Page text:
A MODEST PROPOSAL*
by Marylaine Block
You may have noticed the federal government is in financial trouble. How much trouble? It recently had to raise its debt ceiling to 7.38 trillion dollars. It could use a big infusion of cash, but the traditional way of getting it, raising taxes, is unfashionable these days. In fact, the government is actually giving back to taxpayers money it doesn't have, even if it does have to take out a loan from their grandchildren to do it.
It could always sell some of its assets, of course. Hmmm, let's see. We have lots of forests and...oh, yes, that's right, we're already giving those away to the lumber companies for free, and building them roads while we're at it to make it easier for them to get in there and save us from forest fires.
What else is there? I know! There's mineral rights! Oops, guess not -- we already let people lease them for less than 1 percent of the money the mineral rights bring in. (And if they lease mineral rights from Indian lands, they might never have to pay any royalties at all.)
Well, gee, there must be something we have that could bring in some green. Intellectual property, maybe? One thing this country has always been really good at is coming up with ideas.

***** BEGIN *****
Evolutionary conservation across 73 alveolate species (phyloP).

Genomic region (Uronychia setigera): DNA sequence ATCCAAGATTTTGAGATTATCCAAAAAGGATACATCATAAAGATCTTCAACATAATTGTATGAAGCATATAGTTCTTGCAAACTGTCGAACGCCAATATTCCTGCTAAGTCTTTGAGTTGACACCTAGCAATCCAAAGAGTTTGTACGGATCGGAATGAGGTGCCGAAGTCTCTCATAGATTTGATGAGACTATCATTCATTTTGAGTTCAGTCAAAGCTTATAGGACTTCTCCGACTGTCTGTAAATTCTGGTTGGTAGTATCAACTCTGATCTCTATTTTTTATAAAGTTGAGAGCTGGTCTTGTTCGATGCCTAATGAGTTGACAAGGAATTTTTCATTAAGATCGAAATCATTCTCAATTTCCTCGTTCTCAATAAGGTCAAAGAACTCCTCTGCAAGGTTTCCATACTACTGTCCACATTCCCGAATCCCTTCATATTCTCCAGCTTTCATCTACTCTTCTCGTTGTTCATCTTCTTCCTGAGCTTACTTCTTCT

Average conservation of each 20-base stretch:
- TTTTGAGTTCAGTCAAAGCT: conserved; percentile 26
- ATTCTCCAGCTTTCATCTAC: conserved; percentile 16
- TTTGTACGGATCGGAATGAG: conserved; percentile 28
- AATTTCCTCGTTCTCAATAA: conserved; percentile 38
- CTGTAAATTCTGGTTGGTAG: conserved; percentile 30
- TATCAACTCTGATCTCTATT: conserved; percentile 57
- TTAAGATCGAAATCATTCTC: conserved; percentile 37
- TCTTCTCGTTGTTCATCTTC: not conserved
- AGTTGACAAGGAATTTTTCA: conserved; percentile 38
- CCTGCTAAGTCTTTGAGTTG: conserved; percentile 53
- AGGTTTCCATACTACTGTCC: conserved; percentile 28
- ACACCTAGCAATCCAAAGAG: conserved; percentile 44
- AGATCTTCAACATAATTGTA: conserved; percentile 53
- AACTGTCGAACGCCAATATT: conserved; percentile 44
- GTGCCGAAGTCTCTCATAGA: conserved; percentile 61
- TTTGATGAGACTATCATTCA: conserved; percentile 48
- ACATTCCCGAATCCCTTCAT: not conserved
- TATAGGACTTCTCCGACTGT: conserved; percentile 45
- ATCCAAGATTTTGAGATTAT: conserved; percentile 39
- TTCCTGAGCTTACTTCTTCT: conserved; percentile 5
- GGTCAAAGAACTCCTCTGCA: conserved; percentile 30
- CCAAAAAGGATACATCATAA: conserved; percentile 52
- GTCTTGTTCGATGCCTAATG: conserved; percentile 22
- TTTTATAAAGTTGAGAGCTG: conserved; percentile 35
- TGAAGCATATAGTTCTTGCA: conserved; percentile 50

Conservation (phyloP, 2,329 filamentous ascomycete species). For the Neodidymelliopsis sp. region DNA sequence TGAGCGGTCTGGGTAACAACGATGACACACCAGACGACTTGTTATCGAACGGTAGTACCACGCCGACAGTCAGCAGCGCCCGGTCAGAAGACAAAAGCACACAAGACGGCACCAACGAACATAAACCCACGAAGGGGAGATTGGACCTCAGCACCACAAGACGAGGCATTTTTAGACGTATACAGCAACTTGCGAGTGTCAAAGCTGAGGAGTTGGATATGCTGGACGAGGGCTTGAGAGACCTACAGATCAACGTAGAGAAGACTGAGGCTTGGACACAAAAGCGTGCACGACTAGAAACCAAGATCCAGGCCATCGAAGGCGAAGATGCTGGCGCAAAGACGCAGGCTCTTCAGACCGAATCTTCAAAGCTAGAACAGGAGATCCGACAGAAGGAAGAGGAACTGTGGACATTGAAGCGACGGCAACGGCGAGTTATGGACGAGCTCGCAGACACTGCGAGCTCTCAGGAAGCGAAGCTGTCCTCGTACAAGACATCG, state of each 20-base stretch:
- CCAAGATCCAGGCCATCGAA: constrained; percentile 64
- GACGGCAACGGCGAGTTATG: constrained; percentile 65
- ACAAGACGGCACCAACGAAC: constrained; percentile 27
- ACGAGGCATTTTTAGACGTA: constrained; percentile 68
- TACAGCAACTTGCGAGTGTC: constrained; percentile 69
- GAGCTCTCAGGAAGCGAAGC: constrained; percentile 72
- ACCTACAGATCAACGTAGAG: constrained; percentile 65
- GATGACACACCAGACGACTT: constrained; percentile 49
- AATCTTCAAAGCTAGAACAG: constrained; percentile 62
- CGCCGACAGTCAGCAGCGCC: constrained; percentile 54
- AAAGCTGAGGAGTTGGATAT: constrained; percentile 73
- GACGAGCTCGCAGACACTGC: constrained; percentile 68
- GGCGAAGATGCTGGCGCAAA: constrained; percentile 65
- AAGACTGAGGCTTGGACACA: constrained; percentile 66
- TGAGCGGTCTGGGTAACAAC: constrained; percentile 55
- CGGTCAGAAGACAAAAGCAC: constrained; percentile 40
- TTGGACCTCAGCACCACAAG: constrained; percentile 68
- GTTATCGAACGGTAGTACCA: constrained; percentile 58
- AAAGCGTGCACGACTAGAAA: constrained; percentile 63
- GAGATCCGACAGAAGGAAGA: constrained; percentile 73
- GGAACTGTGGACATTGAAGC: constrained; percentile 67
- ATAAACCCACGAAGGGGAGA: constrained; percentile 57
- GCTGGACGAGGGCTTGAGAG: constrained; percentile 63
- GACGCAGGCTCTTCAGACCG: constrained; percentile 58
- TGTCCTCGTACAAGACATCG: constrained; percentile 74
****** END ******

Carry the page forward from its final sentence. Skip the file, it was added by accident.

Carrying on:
What? You say we can't patent an idea? That's not what the folks at British Telecom think -- they're claiming a patent on the idea of hyperlinks, and want royalties every time somebody clicks on one. And Jeff Bezos wants people to pay him a royalty for using a one-click system to buy stuff on the net -- his invention, after all, and the Patent Office, which gave him patent #5,960,411, apparently agrees.
So, let's see. Are there any really good government ideas we could patent, and claim royalties on?
Well, yes, actually, our government produced one of the most powerful and remarkable ideas anybody ever came up with. It's called the Bill of Rights. The amazing thing about it is that the men who wrote it could have given themselves unlimited power when they wrote the Constitution. I suspect most men would have seized that opportunity.
Instead, they wrote a list of the powers that ordinary citizens would have, powers that the government could not intrude on. They said, "Congress shall make no law respecting an establishment of religion, or prohibiting the free exercise thereof; or abridging the freedom of speech, or of the press; or the right of the people peaceably to assemble, and to petition the Government for a redress of grievances."
They said that government couldn't invade our homes to search and seize our property without probable cause, couldn't jail us without
giving us a speedy trial and the aid of a lawyer to protect our rights, couldn't require excessive bail or inflict cruel and unusual punishment. Amazing, isn't it?
And heck, it isn't like we're even using those rights at the moment. After all, the world is a dangerous place these days and we have to protect ourselves, so of course the government needs to find out what people are reading and writing and checking out on the internet. It needs to be able to arrest people who look like they might be plotting terrorism or overstaying their visas or something.